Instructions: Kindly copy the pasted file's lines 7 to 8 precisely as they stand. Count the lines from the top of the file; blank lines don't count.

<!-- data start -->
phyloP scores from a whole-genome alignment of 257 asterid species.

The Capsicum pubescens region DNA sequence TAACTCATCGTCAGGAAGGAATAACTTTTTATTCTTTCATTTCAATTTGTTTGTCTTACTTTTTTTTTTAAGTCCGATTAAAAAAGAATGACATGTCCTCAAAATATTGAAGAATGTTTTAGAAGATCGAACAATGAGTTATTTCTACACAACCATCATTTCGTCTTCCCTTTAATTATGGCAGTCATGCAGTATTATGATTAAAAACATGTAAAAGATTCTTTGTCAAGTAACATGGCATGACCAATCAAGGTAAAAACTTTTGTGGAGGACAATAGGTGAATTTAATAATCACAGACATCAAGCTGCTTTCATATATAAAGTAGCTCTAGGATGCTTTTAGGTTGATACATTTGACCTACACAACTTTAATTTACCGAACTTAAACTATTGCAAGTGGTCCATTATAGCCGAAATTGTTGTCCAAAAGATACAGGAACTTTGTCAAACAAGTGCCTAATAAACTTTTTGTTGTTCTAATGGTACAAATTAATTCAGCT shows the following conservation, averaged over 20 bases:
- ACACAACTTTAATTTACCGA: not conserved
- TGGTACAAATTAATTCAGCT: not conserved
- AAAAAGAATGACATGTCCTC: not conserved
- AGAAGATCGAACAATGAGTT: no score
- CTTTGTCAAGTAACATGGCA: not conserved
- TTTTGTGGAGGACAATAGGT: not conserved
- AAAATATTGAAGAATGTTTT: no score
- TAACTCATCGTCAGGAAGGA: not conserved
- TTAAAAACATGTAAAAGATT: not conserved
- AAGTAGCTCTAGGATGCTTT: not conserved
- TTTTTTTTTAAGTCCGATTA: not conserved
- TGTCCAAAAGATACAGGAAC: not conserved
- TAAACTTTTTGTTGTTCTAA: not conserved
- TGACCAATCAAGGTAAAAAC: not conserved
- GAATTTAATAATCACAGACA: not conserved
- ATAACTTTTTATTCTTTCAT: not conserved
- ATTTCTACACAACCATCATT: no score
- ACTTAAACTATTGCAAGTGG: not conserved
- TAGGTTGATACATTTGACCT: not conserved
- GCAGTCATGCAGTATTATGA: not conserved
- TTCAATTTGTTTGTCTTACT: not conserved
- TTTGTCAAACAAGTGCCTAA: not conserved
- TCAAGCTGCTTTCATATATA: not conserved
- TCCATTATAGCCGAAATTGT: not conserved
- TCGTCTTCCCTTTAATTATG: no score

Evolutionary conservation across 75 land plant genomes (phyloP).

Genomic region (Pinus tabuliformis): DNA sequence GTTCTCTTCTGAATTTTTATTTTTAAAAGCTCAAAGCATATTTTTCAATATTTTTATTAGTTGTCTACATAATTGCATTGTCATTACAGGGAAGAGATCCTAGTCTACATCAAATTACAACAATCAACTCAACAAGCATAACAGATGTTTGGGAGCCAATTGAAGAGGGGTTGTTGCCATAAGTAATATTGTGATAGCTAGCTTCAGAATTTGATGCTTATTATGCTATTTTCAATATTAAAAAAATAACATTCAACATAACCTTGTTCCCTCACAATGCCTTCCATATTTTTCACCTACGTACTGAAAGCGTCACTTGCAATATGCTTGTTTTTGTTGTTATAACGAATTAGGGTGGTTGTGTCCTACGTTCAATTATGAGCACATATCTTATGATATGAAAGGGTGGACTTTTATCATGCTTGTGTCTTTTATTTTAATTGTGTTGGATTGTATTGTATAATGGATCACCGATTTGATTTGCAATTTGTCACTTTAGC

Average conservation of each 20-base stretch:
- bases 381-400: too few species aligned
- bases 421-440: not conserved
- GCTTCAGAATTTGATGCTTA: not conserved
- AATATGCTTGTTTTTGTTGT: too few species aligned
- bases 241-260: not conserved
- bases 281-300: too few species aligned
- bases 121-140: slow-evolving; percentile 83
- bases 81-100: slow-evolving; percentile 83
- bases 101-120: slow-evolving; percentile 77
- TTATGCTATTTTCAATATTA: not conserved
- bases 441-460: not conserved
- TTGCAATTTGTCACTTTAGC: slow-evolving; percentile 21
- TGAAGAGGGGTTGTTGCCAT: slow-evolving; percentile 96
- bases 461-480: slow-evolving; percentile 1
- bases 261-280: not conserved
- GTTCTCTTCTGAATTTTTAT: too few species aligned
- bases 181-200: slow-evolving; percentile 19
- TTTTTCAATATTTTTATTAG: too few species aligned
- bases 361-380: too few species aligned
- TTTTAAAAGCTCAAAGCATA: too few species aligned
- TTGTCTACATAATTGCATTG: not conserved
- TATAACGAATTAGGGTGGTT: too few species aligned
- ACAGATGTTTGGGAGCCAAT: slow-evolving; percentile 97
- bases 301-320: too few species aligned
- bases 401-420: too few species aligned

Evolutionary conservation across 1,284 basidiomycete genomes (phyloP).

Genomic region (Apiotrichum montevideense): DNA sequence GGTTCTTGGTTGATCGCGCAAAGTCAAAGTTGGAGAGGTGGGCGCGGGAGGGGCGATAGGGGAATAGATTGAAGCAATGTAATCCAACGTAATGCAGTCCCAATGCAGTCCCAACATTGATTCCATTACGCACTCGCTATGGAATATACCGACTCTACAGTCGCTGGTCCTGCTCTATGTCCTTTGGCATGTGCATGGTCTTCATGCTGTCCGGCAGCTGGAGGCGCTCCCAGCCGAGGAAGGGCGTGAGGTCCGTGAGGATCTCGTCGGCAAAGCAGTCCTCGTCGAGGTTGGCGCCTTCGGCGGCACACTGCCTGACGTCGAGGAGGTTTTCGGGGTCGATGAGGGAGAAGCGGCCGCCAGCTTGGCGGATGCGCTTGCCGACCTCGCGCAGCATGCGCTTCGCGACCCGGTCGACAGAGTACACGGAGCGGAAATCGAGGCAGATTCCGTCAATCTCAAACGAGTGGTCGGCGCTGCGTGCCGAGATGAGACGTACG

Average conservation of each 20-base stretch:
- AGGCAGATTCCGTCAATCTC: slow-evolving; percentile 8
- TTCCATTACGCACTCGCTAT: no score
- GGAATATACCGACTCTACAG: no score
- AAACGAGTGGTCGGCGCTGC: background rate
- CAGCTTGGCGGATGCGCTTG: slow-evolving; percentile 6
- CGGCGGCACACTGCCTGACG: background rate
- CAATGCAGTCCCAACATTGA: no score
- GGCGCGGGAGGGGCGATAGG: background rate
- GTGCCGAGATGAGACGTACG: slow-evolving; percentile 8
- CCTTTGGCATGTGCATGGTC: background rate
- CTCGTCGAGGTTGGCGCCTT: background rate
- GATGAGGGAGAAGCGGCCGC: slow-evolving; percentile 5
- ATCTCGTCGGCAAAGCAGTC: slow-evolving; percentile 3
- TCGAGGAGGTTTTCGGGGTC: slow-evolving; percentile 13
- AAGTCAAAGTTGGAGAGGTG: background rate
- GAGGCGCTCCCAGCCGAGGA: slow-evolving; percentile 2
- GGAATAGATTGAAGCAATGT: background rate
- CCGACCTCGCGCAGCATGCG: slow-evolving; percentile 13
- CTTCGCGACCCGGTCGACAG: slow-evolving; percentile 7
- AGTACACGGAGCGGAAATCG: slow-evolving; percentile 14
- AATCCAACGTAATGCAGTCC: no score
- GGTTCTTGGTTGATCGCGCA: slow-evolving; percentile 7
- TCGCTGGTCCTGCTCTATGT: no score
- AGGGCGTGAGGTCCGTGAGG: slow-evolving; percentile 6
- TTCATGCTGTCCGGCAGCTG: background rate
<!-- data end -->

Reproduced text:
- CTTTGTCAAGTAACATGGCA: not conserved
- TTTTGTGGAGGACAATAGGT: not conserved